- The Washington Times - Friday, May 6, 2022

President Biden on Friday will unveil a new initiative to boost 3D printing technology, making U.S. companies less reliant on the global supply chain and increasing investment in small- and medium-sized businesses.

The initiative, dubbed Additive Manufacturing Forward, will match large manufacturers with U.S.-based supply companies to use 3D printing technology to manufacture parts.

Mr. Biden will announce the initiative while speaking at United Performance Metals, which offers supply chain solutions to businesses in the metals industry. It is located in the Cincinnati suburb of Hamilton, Ohio.

The 3D printing market is expected to more than double over the next decade. It was valued at $1.3 billion in 2020 but could rise to $2.9 billion by 2030, according to data from Transparency Market Research.

A senior administration official said manufacturing some parts from a 3D printer is cheaper and more efficient than traditional supply chain methods. It will also help wean the U.S. off the global supply chain, which has been ensnared in a bottleneck crisis since last year.

Additive manufacturing, which is also known as 3D printing, is a set of technologies used to build parts from digital models. It can be used to manufacture plastics, metals and other materials.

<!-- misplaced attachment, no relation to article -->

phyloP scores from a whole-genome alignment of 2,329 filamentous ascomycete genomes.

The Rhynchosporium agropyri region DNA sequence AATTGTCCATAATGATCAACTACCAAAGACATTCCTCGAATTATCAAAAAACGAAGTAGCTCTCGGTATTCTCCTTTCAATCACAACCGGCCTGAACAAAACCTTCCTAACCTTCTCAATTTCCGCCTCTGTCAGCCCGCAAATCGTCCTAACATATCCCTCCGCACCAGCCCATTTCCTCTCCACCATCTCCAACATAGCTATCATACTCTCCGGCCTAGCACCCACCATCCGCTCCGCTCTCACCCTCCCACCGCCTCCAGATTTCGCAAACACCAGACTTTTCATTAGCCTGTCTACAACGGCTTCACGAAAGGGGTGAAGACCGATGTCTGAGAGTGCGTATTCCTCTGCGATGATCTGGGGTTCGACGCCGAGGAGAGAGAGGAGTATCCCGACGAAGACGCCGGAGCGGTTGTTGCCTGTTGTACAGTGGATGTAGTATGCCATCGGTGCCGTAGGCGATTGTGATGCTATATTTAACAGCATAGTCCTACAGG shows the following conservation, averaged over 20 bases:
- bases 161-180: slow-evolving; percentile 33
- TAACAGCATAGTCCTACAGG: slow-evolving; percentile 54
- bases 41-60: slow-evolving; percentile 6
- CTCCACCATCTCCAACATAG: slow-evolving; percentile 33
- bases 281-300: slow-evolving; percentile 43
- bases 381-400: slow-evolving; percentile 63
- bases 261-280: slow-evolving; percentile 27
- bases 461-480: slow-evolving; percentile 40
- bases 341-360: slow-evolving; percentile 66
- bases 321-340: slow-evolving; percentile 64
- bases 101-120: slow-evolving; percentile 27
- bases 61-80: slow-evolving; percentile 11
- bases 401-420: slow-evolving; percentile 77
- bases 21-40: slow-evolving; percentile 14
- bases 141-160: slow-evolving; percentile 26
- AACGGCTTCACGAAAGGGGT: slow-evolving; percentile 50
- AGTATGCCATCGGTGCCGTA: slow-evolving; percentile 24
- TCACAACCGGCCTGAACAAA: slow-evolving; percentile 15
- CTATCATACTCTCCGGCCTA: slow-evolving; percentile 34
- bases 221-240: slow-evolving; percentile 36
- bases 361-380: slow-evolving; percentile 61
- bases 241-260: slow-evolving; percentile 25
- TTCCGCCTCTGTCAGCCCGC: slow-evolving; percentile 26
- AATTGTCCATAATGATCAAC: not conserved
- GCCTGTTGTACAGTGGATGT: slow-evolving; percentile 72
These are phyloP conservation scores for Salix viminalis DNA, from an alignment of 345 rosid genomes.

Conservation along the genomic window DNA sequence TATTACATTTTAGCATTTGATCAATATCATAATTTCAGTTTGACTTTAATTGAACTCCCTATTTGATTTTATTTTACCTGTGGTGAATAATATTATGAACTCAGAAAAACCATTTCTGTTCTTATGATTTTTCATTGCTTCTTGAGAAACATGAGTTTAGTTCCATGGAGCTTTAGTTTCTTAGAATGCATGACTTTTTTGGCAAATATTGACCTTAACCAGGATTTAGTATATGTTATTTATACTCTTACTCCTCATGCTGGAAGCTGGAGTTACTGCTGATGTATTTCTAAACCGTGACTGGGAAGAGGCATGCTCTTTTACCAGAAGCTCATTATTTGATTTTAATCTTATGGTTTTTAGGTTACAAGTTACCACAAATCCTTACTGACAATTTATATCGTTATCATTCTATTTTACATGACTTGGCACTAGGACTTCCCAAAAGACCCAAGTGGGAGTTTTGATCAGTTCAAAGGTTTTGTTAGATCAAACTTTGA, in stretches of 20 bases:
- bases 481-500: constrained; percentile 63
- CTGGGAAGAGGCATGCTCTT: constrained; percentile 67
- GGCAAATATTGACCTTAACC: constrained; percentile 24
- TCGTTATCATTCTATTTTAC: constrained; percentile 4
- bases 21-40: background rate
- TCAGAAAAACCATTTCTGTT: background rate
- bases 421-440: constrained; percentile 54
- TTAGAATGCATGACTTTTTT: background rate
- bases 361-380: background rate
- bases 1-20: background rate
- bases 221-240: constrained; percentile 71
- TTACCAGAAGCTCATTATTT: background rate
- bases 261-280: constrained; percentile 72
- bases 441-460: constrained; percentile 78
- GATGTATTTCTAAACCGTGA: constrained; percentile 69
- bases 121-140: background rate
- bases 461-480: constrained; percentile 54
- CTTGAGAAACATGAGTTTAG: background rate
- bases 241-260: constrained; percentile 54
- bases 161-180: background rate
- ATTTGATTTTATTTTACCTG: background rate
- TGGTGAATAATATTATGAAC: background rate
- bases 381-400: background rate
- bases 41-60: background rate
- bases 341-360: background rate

The federal government has already secured commitments from five companies to take part in the initiative: GE Aviation, Honeywell, Lockheed Martin, Raytheon and Siemens Energy, the official said.

GE is using 3D technology to manufacture fuel nozzles for airplanes. It said it would use U.S. suppliers for 30% of its parts manufactured with 3D printing, the White House said.

Under the agreements, the companies will pledge to buy 3D printed parts from U.S.-based suppliers. The companies will also train the suppliers’ workers, provide technical assistance and develop standards for the 3D printing industry.

Additive manufacturing technology is catching on but is still in the early stages. Machines and the software used in the process are expensive. Receiving purchasing commitments from large companies will remove some of the risks for suppliers.

Mr. Biden will also call on Congress to pass the Bipartisan Innovation Act, which includes funds for developing the use of 3D printing as well as investing billions in U.S. domestic manufacturing.

The House and Senate have passed different versions of the bill and are negotiating a way to combine both chambers’ legislation to draft a final version to send to Mr. Biden’s desk.

The president has pledged to sign the bill as soon as it clears Congress.

• Jeff Mordock can be reached at jmordock@washingtontimes.com.

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